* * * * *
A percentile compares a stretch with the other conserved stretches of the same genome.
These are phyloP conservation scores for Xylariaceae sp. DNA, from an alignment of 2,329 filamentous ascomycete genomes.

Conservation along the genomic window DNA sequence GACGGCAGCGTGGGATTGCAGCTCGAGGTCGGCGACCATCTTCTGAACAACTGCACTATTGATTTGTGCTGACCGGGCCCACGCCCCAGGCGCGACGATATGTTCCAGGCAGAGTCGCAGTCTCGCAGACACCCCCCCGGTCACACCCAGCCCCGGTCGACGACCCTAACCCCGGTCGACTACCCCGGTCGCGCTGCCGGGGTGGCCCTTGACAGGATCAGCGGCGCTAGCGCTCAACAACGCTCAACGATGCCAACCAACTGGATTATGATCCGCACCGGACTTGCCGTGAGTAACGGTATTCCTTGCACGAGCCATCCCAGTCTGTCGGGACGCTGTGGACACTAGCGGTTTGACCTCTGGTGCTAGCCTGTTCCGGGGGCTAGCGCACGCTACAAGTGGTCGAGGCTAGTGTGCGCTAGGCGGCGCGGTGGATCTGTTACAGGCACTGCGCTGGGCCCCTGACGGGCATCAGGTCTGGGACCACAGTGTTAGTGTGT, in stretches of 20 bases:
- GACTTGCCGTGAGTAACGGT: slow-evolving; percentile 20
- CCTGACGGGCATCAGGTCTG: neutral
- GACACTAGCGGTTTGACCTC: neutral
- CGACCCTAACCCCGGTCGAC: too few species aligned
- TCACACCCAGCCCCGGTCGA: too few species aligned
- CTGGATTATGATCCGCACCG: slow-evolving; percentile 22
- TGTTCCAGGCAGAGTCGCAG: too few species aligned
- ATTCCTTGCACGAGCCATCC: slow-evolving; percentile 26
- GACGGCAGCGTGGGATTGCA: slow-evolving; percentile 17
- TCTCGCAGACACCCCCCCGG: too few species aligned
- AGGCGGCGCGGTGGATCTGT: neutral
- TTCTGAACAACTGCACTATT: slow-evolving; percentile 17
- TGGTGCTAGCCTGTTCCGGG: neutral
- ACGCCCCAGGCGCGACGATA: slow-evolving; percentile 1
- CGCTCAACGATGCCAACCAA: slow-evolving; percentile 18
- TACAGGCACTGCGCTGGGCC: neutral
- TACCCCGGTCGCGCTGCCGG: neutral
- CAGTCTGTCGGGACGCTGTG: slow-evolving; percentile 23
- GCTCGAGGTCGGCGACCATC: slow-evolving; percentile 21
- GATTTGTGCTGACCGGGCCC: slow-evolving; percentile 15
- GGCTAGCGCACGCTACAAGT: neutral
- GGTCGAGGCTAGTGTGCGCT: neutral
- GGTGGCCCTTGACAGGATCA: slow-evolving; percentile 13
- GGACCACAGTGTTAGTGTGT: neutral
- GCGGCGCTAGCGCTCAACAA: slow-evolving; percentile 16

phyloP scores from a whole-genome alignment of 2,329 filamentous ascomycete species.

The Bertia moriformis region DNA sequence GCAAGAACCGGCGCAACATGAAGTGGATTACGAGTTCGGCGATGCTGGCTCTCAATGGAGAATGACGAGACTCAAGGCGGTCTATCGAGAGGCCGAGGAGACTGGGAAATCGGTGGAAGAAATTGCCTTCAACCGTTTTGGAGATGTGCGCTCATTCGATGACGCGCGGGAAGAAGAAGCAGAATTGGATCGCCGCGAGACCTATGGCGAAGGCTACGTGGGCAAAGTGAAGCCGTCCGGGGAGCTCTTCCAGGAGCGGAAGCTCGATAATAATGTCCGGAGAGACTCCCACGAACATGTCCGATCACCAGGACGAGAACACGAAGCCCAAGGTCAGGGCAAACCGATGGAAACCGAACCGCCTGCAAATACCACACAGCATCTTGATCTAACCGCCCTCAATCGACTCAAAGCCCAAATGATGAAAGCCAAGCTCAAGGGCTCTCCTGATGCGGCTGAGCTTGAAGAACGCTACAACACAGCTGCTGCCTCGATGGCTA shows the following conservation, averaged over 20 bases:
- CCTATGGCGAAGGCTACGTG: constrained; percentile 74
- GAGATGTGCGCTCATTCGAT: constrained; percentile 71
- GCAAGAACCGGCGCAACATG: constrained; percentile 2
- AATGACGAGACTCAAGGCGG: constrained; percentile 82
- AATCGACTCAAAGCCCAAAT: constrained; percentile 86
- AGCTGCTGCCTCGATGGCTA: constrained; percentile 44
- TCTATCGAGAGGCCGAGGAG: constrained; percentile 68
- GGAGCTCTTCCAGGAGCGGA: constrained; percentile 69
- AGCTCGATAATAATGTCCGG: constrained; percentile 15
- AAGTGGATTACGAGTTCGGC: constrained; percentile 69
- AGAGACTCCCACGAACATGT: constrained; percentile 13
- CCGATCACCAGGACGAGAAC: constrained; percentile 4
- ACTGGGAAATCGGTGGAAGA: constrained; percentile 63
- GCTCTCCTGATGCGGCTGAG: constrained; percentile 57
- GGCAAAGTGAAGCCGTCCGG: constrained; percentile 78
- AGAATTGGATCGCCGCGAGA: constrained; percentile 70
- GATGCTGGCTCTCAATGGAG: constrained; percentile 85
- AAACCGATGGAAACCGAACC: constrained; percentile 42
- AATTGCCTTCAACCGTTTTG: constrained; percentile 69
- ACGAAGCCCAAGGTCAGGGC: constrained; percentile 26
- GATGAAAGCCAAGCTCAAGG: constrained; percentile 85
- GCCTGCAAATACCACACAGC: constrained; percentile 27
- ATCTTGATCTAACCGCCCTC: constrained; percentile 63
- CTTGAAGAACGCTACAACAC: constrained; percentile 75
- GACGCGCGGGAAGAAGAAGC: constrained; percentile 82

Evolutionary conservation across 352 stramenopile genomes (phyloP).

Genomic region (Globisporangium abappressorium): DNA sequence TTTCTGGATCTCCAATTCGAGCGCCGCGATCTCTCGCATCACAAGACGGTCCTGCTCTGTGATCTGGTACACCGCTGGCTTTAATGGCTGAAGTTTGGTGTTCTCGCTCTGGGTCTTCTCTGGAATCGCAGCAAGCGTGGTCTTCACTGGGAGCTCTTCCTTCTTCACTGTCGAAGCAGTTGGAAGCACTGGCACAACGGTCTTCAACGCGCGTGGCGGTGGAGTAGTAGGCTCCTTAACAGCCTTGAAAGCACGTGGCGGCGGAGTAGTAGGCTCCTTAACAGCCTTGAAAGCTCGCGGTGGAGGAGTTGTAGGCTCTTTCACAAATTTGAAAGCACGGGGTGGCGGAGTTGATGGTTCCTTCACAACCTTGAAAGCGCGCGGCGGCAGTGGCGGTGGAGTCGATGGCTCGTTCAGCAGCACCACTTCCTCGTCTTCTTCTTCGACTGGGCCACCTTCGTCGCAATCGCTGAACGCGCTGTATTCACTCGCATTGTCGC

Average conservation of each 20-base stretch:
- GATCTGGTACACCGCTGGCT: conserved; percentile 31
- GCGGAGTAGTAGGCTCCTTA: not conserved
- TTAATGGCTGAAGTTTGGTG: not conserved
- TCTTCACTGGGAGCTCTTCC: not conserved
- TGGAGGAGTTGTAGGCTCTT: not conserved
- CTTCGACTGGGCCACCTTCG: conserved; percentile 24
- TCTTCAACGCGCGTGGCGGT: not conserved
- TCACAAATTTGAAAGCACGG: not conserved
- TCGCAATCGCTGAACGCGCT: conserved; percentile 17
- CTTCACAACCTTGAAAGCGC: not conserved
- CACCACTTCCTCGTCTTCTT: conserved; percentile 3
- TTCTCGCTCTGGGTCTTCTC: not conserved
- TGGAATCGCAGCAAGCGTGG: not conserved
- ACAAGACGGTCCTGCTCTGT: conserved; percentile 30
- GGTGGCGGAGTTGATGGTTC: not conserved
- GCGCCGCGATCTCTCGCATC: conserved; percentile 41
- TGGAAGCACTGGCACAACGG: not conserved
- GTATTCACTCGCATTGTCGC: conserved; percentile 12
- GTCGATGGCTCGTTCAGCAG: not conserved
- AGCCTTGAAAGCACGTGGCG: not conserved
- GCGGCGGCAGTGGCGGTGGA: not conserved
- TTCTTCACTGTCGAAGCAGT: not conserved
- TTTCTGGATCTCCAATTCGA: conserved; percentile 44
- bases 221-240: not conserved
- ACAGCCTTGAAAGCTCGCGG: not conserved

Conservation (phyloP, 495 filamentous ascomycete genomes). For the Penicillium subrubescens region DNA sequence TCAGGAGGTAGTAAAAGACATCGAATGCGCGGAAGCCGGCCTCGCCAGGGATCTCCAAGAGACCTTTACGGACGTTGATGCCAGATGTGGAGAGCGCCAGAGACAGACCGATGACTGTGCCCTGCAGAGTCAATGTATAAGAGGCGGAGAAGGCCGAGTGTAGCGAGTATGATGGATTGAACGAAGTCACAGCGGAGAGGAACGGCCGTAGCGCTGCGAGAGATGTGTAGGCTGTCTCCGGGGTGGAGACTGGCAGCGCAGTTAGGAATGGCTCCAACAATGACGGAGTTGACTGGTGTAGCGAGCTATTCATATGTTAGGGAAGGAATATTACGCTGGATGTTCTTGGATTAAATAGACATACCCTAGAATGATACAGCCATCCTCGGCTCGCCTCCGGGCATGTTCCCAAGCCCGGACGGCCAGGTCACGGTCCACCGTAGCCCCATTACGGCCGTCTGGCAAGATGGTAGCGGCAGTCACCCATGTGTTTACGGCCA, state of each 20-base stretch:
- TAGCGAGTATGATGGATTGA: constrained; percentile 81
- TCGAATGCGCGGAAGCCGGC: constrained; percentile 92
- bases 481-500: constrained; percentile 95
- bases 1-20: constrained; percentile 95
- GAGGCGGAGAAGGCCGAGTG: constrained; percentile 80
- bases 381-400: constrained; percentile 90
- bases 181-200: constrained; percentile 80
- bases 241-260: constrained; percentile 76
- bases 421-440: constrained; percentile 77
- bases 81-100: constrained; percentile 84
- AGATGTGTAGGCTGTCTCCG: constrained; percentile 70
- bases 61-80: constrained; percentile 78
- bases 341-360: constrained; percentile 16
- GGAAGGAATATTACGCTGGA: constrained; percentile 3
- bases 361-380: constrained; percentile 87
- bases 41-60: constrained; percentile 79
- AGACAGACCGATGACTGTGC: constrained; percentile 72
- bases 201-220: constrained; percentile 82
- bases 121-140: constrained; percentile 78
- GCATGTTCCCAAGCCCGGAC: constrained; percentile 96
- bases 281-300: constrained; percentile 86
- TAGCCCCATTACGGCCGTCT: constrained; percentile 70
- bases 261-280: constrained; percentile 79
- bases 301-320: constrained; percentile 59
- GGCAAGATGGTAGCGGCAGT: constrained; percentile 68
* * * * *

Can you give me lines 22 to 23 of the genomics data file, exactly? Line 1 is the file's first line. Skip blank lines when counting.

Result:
- GCTCGAGGTCGGCGACCATC: slow-evolving; percentile 21
- GATTTGTGCTGACCGGGCCC: slow-evolving; percentile 15